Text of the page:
Spring break has never meant too much to us. It comes and goes each year without occasion, save for the noticeably fewer NYU students downtown. The streets quiet down a bit. You might randomly run into a few old friends who you haven't seen in years, fellow old-fashioned city dwellers who stick around town when everyone else goes away. But aside from that, spring break means business as usual. Or at least it did. Before we had a daughter in school.
What does it mean now? It means sleeping late, cooking more. Long, slow-roasted meals with fresh vegetables from the farmers market. Strawberries for breakfast. Painting our toes bright colors. Paul McCartney and Beirut and Iggy Pop. It means adventures in the daytime with my brood, weaving through the sidewalks of the village, taking our time, manifesting adventure. I may not be taking my kids around the world, but we discover whole universes here at home. Like our favorite treehouse, hiding in plain site in a magnificent city garden.
We've been to most of the gardens in the neighborhood, but this one is special- almost wild, and always full of music and wonder. The plants are luscious and unkempt in a way where you feel not the precision of what man can create but the fury or what nature can. The dirt feels different- it almost pulsates under your feet. The birds sing louder. When you stand in this garden, in the heart of Alphabet City, you're no longer in the city at all. You've entered a storybook. We like to call it Narnia.
Inside the garden we meet a man who feeds the pigeons and tends to the vegetables. Tomatoes, carrots, basil, we grow it all, he says. The children are enchanted. He looks Lou in the eyes and speaks to him like a man, and then hands him a rake. Get to work. Lou's eyes widen with pride and a grin spreads across his face. He rakes and rakes the patch of dirt he's assigned to until he's worn himself out. I am so proud of him. The man brings a bag of birdseed and teaches them how to call pigeons. Plumes of seed fly from their tiny hands and fill the air, and suddenly pigeons are everywhere, gracefully spreading their wings above us and perching on the branches at our sides. Biet says she thinks they are beautiful. The white one is her favorite.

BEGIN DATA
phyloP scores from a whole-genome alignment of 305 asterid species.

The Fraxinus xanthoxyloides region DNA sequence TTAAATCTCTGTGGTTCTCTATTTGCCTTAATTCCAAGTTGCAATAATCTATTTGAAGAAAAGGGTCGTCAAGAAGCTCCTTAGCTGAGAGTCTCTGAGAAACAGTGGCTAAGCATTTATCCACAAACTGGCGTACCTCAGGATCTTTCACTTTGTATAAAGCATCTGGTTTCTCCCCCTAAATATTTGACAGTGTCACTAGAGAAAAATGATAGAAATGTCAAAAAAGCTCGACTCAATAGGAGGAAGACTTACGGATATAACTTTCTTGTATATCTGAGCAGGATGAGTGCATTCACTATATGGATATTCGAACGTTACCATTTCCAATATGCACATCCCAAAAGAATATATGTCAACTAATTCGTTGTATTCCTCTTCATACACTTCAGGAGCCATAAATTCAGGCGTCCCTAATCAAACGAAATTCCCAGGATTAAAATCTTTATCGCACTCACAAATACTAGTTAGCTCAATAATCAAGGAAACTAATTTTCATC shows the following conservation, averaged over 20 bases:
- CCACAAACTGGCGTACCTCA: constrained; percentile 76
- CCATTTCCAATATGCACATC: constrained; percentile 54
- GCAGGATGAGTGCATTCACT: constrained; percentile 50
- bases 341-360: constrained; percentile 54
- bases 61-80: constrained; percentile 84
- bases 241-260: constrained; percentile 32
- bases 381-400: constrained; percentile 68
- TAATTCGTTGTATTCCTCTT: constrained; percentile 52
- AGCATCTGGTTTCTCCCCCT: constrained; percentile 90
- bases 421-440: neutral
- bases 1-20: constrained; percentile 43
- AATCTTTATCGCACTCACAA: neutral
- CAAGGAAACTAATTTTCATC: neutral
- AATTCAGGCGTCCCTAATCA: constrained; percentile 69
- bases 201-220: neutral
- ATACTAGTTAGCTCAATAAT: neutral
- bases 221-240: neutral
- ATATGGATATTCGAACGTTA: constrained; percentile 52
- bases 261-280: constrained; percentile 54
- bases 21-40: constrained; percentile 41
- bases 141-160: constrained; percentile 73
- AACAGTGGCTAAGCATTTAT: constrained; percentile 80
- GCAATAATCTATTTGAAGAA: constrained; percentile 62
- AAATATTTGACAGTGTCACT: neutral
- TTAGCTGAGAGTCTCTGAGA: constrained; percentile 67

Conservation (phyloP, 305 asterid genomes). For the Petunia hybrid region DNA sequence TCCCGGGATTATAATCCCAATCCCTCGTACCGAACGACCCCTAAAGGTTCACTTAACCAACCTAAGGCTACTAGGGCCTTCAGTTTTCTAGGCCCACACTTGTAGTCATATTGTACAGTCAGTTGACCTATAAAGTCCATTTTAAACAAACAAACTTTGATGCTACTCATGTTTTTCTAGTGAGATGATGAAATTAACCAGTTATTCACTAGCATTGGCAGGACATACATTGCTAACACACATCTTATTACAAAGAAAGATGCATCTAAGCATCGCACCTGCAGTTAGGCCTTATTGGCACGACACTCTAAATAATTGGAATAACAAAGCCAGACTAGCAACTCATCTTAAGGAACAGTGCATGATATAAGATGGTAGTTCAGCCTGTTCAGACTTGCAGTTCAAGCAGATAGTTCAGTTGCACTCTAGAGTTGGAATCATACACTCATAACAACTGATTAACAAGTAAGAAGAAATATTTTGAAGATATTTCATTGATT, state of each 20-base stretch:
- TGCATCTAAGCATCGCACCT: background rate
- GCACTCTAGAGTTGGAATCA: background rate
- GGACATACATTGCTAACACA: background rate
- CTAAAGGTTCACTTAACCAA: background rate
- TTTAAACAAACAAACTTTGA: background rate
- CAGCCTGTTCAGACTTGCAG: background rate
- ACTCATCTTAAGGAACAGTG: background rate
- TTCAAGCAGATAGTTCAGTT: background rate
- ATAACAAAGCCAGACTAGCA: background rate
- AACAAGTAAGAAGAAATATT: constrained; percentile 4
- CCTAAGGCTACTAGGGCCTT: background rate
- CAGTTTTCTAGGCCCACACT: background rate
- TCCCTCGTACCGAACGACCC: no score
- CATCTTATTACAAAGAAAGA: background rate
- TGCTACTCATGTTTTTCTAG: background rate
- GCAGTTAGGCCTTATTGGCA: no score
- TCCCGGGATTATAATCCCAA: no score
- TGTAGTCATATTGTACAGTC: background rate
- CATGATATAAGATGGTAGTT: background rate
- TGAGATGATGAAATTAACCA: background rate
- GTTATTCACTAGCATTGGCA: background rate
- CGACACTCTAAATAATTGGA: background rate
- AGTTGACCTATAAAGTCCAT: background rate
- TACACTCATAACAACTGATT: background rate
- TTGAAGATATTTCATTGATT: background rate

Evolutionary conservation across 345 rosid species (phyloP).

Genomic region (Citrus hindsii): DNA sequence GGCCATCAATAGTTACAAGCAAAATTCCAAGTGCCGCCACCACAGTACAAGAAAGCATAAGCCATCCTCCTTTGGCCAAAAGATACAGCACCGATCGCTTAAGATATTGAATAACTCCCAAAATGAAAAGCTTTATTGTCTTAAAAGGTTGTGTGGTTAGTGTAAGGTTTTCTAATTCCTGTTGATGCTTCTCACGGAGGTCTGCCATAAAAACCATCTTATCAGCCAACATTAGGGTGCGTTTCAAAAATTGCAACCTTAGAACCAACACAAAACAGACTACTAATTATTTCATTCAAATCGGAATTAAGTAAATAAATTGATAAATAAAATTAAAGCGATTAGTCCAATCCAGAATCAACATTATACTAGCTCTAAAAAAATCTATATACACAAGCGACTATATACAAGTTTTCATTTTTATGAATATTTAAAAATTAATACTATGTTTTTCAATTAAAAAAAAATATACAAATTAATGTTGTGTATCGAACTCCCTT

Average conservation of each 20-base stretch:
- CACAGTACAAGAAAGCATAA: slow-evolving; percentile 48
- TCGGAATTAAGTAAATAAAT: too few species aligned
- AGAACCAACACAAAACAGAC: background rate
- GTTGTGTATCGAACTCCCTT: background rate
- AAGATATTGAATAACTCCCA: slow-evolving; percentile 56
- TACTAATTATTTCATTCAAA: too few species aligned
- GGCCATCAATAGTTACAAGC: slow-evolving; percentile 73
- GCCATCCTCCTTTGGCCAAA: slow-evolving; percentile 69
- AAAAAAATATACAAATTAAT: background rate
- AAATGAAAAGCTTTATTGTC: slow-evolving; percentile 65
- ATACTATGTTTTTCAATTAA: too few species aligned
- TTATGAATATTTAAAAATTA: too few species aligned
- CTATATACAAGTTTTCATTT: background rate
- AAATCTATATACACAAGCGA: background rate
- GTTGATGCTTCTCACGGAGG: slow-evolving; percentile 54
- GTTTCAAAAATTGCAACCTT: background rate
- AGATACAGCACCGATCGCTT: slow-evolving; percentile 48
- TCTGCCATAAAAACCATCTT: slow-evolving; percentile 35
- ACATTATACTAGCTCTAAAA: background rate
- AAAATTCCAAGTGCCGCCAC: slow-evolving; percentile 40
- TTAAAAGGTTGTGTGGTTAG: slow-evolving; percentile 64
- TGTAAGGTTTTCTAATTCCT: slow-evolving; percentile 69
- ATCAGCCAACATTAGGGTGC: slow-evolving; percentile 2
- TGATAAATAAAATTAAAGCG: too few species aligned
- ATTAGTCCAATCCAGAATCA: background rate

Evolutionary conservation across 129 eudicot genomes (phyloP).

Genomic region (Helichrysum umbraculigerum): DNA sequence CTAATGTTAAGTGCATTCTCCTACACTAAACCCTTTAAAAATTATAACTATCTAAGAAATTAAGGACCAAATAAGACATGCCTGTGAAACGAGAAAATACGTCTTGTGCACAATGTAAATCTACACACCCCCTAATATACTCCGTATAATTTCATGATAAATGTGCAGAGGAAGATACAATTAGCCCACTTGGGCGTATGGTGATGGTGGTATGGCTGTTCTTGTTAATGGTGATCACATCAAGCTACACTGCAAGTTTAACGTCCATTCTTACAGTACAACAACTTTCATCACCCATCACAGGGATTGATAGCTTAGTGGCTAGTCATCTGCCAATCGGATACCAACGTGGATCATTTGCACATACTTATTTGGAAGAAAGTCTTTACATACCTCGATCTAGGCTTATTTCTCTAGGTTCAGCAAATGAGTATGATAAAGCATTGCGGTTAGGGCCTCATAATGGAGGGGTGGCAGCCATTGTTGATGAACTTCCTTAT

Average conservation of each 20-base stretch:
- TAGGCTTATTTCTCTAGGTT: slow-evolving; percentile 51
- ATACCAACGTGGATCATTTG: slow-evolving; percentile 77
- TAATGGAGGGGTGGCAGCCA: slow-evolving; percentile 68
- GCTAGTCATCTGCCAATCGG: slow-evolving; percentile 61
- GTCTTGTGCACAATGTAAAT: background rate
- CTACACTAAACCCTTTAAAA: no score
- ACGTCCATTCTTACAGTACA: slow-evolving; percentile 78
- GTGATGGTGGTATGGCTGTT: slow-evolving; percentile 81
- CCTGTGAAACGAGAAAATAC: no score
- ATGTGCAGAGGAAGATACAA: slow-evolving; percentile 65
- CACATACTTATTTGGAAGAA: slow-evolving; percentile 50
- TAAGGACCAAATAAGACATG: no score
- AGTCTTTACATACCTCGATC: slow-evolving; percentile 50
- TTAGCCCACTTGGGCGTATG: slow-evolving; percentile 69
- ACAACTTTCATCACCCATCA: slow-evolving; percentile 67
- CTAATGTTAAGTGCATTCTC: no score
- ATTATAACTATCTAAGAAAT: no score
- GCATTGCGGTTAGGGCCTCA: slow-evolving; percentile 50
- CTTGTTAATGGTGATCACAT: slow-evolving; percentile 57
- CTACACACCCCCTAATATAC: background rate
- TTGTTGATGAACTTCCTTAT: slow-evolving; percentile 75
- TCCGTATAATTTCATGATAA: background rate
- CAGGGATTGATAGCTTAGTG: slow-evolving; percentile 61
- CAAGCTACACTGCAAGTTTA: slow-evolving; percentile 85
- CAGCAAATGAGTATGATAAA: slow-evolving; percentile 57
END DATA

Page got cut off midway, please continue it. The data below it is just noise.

We climb the ancient wooden ladder up into the treehouse for lunch. Laying upon the weathered wooden beams, we share mangos, apples, and cheese. I nurse Levon. I don't even know what time it is now. It doesn't matter. Biet disappears down the ladder and goes wandering, and after a little while of spending time with just my boys, I climb down to find her. I see her standing stoically in front an empty flower bed of overturned soil with a dusty found pocket mirror in her hand. A dozen or so pigeons hop about at her feet, combing the stones for rogue seeds and breadcrumbs. Her gentle hands silently tilt the mirror back and forth, up and down, until it catches the sunlight and beams it across the flowerbed, like a tiny golden spotlight coming from her fingertips. She sees me watching her and tilts the mirror up, shining the light into my eyes and blinding me momentarily. She laughs mischievously. The notion that she can control the sunlight is so grand, so otherworldly, that it overtakes her and she excitedly reports, "Mama look! I can make magic!"
My Biet. I love that you believe in magic. I do too. I love that you consider the birds of the city your kin. I love that you dive into your own little worlds sometimes, twirling your fingers in front of your face in spastic circles and crossing your eyes and not giving a damn who sees you doing it. And when I gently ask you what you're doing, you tell me matter-of-factly, "Oh Mama, I'm just making pixie dust." I love that you know that you're strong enough to build anything you dream of and wise enough to always come up with a plan to get it done. I love that you're a planner. I'm one too, you know. And I love that you are the most stubborn person I know when it comes to following through with your plans.
The sun is getting low in the sky and we say goodbye to the man. The birds are fed and the soil is raked, and it is time to say farewell. We plan to come back tomorrow, and every day of spring break, to tend to our garden. Next time we will bring seeds.